They soon came to where a Gryphon lay fast asleep in the sun. (If you don’t know what it is like, look at the picture.) “Up, dull thing!” said the Queen, “and take this young lady to see the Mock Turtle. I must go back now;” and she walked away and left Alice with the Gryphon. Alice was by no means pleased with its looks, but she thought she would be quite as safe with it as she would be with the Queen; so she waited.
The Gryphon sat up and rubbed its eyes; then watched the Queen till she was out of sight; then it laughed. “What fun!” it said, half to itself, half to Alice.
“What is the fun?” she asked.
“Why, she,” it said. “It’s all a whim of hers; they never cut off those heads, you know. Come on.”
Soon they saw the Mock Turtle sitting sad and lone on a ledge of rock, and as they came near, Alice could hear him sigh as if his heart would break. “What makes him so sad?” Alice asked.
“It’s all a whim of his,” said the Gryphon; “he hasn’t got no grief, you know. Come on!”
So they went up to the Mock Turtle, who looked at them with large eyes full of tears, but did not speak.
“This here young lady,” said the Gryphon, “she wants for to know about your past life, she do.”
“I’ll tell it to her,” said the Mock Turtle in a deep, sad tone: “sit down both of you and don’t speak a word till I get through.”
So they sat down, and no one spoke for some time.
“Once,” said the Mock Turtle at last, with a deep sigh, “I was a real Turtle. When we were young we went to school in the sea. We were taught by an old Turtle—we used to call him Tortoise—”
“Why did you call him Tortoise, if he wasn’t one?” Alice asked.
“He taught us, that’s why,” said the Mock Turtle: “you are quite dull not to know that!”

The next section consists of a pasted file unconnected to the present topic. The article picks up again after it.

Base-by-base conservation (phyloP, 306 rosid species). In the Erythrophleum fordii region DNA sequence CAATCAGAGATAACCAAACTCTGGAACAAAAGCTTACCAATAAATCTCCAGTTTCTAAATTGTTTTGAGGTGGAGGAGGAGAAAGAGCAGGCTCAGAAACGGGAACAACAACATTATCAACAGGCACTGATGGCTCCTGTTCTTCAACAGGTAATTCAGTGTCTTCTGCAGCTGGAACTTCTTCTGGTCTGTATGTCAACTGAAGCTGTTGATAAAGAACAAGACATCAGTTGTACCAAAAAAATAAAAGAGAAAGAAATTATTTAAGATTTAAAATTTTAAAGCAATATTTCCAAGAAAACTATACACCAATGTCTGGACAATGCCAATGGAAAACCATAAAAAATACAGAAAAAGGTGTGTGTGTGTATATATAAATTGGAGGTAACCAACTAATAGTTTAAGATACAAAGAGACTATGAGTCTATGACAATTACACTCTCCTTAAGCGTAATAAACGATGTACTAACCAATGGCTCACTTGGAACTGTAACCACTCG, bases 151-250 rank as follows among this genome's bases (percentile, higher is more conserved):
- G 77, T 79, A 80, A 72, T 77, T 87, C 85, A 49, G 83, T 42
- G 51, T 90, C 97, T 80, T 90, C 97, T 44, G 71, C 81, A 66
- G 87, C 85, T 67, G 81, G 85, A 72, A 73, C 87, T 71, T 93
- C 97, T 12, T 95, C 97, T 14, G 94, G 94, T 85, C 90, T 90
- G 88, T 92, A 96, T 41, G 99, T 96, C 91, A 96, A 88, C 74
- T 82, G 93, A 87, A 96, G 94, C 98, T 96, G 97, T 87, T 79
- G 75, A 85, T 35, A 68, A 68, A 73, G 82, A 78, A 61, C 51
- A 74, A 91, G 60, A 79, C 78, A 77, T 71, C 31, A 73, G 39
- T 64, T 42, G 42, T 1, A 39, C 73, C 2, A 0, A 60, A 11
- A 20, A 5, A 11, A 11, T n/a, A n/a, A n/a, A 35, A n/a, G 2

“Shame on you to ask such a simple thing,” added the Gryphon; then they both sat and looked at poor Alice, who felt as if she could sink into the earth.
At last the Gryphon said to the Mock Turtle, “Drive on, old fellow! Don’t be all day about it!” and he went on in these words: “Yes, we went to school in the sea, though you mayn’t think it’s true—”
“I didn’t say I did not!” said Alice.
“You did,” said the Mock Turtle.
“Hold your tongue,” added the Gryphon.
The Mock Turtle went on: “We were well taught—in fact we went to school each day—”
“I’ve been to a day school too,” said Alice; “you needn’t be so proud as all that.”
“Were you taught washing?” asked the Mock Turtle.
“Of course not,” said Alice.
“Ah! then yours wasn’t a good school,” said the Mock Turtle. “Now at ours they had at the end of the bill, ‘French, music, and washing—extra.'”
“You couldn’t have needed it much in the sea,” said Alice.
“I didn’t learn it,” said the Mock Turtle, with a sigh. “I just took the first course.”
“What was that?” asked Alice.
“Reeling and Writhing, of course, at first,” the Mock Turtle said. “An old eel used to come once a week. He taught us to drawl, to stretch and to faint in coils.”
“What was that like?” Alice asked.
“Well, I can’t show you, myself,” he said: “I’m too stiff. And the Gryphon didn’t learn it.”
“How many hours a day did you do lessons?” asked Alice.
“Ten hours the first day,” said the Mock Turtle; “nine the next and so on.”
“What a strange plan!” said Alice.
“That’s why they’re called lessons,” said the Gryphon: “they lessen from day to day.”
This was such a new thing to Alice that she sat still a good while and didn’t speak. “Then there would be a day when you would have no school,” she said.
“Of course there would,” said the Mock Turtle.
“What did you do then?” asked Alice.
“I’m tired of this,” said the Gryphon: “tell her now of the games we played.”